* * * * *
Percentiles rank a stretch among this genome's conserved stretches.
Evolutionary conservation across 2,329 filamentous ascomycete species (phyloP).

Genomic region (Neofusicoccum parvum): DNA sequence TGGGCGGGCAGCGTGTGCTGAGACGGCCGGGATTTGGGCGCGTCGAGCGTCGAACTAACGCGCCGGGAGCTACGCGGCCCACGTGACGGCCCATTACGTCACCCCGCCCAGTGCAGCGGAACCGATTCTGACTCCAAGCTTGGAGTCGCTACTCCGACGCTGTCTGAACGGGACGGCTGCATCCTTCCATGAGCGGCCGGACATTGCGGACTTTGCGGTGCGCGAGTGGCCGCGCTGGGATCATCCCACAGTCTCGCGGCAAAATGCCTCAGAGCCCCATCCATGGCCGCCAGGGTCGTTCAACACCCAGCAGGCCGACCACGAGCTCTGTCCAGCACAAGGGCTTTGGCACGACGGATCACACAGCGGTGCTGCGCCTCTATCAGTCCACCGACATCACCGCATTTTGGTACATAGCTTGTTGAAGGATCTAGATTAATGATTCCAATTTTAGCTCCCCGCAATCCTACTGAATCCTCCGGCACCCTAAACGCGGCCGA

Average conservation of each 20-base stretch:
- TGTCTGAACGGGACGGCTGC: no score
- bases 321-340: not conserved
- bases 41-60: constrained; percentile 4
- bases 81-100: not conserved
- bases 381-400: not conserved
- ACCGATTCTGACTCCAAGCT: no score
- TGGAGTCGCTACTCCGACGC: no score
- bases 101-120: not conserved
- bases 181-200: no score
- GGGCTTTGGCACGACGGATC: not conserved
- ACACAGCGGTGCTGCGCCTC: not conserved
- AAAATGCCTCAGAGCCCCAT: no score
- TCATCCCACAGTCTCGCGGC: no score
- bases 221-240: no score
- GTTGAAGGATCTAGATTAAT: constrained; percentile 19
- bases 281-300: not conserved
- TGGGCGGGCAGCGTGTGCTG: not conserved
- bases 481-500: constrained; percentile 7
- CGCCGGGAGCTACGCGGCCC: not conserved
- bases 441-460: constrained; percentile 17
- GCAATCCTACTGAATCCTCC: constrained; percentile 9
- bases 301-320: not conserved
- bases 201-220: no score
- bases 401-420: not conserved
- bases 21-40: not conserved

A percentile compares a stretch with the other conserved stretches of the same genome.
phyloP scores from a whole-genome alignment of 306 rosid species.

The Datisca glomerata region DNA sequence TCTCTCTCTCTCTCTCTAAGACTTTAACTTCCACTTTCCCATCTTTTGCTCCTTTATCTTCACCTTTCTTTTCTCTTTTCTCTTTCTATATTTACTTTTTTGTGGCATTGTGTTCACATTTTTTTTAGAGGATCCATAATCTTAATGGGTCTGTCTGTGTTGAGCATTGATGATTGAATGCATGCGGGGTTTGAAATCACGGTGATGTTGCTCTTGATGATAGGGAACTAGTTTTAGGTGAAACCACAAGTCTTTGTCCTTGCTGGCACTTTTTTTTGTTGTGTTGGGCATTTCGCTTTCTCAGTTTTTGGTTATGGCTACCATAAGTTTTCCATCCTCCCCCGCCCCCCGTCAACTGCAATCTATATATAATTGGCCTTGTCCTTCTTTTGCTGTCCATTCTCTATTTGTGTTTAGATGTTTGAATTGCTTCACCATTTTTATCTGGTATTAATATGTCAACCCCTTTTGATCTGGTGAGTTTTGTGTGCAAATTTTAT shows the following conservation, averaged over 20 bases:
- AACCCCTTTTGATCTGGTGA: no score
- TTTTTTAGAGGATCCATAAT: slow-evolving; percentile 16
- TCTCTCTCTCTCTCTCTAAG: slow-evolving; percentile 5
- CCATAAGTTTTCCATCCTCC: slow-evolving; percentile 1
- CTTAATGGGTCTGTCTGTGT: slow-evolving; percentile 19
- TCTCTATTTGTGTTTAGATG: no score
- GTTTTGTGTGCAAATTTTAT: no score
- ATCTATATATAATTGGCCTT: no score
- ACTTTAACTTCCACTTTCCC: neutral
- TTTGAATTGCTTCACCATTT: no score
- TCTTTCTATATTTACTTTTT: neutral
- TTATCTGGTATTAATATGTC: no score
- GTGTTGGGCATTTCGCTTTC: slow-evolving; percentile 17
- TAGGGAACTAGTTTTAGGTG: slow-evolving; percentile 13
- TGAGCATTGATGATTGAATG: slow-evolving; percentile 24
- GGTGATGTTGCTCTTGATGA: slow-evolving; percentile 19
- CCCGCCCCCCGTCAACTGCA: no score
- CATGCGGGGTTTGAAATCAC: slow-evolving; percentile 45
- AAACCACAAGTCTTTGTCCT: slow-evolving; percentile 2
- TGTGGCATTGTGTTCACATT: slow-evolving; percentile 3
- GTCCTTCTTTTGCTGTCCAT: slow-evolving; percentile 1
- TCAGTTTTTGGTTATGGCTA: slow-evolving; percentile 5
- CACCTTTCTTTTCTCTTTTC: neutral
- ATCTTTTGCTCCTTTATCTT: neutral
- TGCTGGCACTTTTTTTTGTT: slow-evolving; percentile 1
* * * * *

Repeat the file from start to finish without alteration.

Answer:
Percentiles rank a stretch among this genome's conserved stretches.
Evolutionary conservation across 2,329 filamentous ascomycete species (phyloP).

Genomic region (Neofusicoccum parvum): DNA sequence TGGGCGGGCAGCGTGTGCTGAGACGGCCGGGATTTGGGCGCGTCGAGCGTCGAACTAACGCGCCGGGAGCTACGCGGCCCACGTGACGGCCCATTACGTCACCCCGCCCAGTGCAGCGGAACCGATTCTGACTCCAAGCTTGGAGTCGCTACTCCGACGCTGTCTGAACGGGACGGCTGCATCCTTCCATGAGCGGCCGGACATTGCGGACTTTGCGGTGCGCGAGTGGCCGCGCTGGGATCATCCCACAGTCTCGCGGCAAAATGCCTCAGAGCCCCATCCATGGCCGCCAGGGTCGTTCAACACCCAGCAGGCCGACCACGAGCTCTGTCCAGCACAAGGGCTTTGGCACGACGGATCACACAGCGGTGCTGCGCCTCTATCAGTCCACCGACATCACCGCATTTTGGTACATAGCTTGTTGAAGGATCTAGATTAATGATTCCAATTTTAGCTCCCCGCAATCCTACTGAATCCTCCGGCACCCTAAACGCGGCCGA

Average conservation of each 20-base stretch:
- TGTCTGAACGGGACGGCTGC: no score
- bases 321-340: not conserved
- bases 41-60: constrained; percentile 4
- bases 81-100: not conserved
- bases 381-400: not conserved
- ACCGATTCTGACTCCAAGCT: no score
- TGGAGTCGCTACTCCGACGC: no score
- bases 101-120: not conserved
- bases 181-200: no score
- GGGCTTTGGCACGACGGATC: not conserved
- ACACAGCGGTGCTGCGCCTC: not conserved
- AAAATGCCTCAGAGCCCCAT: no score
- TCATCCCACAGTCTCGCGGC: no score
- bases 221-240: no score
- GTTGAAGGATCTAGATTAAT: constrained; percentile 19
- bases 281-300: not conserved
- TGGGCGGGCAGCGTGTGCTG: not conserved
- bases 481-500: constrained; percentile 7
- CGCCGGGAGCTACGCGGCCC: not conserved
- bases 441-460: constrained; percentile 17
- GCAATCCTACTGAATCCTCC: constrained; percentile 9
- bases 301-320: not conserved
- bases 201-220: no score
- bases 401-420: not conserved
- bases 21-40: not conserved

A percentile compares a stretch with the other conserved stretches of the same genome.
phyloP scores from a whole-genome alignment of 306 rosid species.

The Datisca glomerata region DNA sequence TCTCTCTCTCTCTCTCTAAGACTTTAACTTCCACTTTCCCATCTTTTGCTCCTTTATCTTCACCTTTCTTTTCTCTTTTCTCTTTCTATATTTACTTTTTTGTGGCATTGTGTTCACATTTTTTTTAGAGGATCCATAATCTTAATGGGTCTGTCTGTGTTGAGCATTGATGATTGAATGCATGCGGGGTTTGAAATCACGGTGATGTTGCTCTTGATGATAGGGAACTAGTTTTAGGTGAAACCACAAGTCTTTGTCCTTGCTGGCACTTTTTTTTGTTGTGTTGGGCATTTCGCTTTCTCAGTTTTTGGTTATGGCTACCATAAGTTTTCCATCCTCCCCCGCCCCCCGTCAACTGCAATCTATATATAATTGGCCTTGTCCTTCTTTTGCTGTCCATTCTCTATTTGTGTTTAGATGTTTGAATTGCTTCACCATTTTTATCTGGTATTAATATGTCAACCCCTTTTGATCTGGTGAGTTTTGTGTGCAAATTTTAT shows the following conservation, averaged over 20 bases:
- AACCCCTTTTGATCTGGTGA: no score
- TTTTTTAGAGGATCCATAAT: slow-evolving; percentile 16
- TCTCTCTCTCTCTCTCTAAG: slow-evolving; percentile 5
- CCATAAGTTTTCCATCCTCC: slow-evolving; percentile 1
- CTTAATGGGTCTGTCTGTGT: slow-evolving; percentile 19
- TCTCTATTTGTGTTTAGATG: no score
- GTTTTGTGTGCAAATTTTAT: no score
- ATCTATATATAATTGGCCTT: no score
- ACTTTAACTTCCACTTTCCC: neutral
- TTTGAATTGCTTCACCATTT: no score
- TCTTTCTATATTTACTTTTT: neutral
- TTATCTGGTATTAATATGTC: no score
- GTGTTGGGCATTTCGCTTTC: slow-evolving; percentile 17
- TAGGGAACTAGTTTTAGGTG: slow-evolving; percentile 13
- TGAGCATTGATGATTGAATG: slow-evolving; percentile 24
- GGTGATGTTGCTCTTGATGA: slow-evolving; percentile 19
- CCCGCCCCCCGTCAACTGCA: no score
- CATGCGGGGTTTGAAATCAC: slow-evolving; percentile 45
- AAACCACAAGTCTTTGTCCT: slow-evolving; percentile 2
- TGTGGCATTGTGTTCACATT: slow-evolving; percentile 3
- GTCCTTCTTTTGCTGTCCAT: slow-evolving; percentile 1
- TCAGTTTTTGGTTATGGCTA: slow-evolving; percentile 5
- CACCTTTCTTTTCTCTTTTC: neutral
- ATCTTTTGCTCCTTTATCTT: neutral
- TGCTGGCACTTTTTTTTGTT: slow-evolving; percentile 1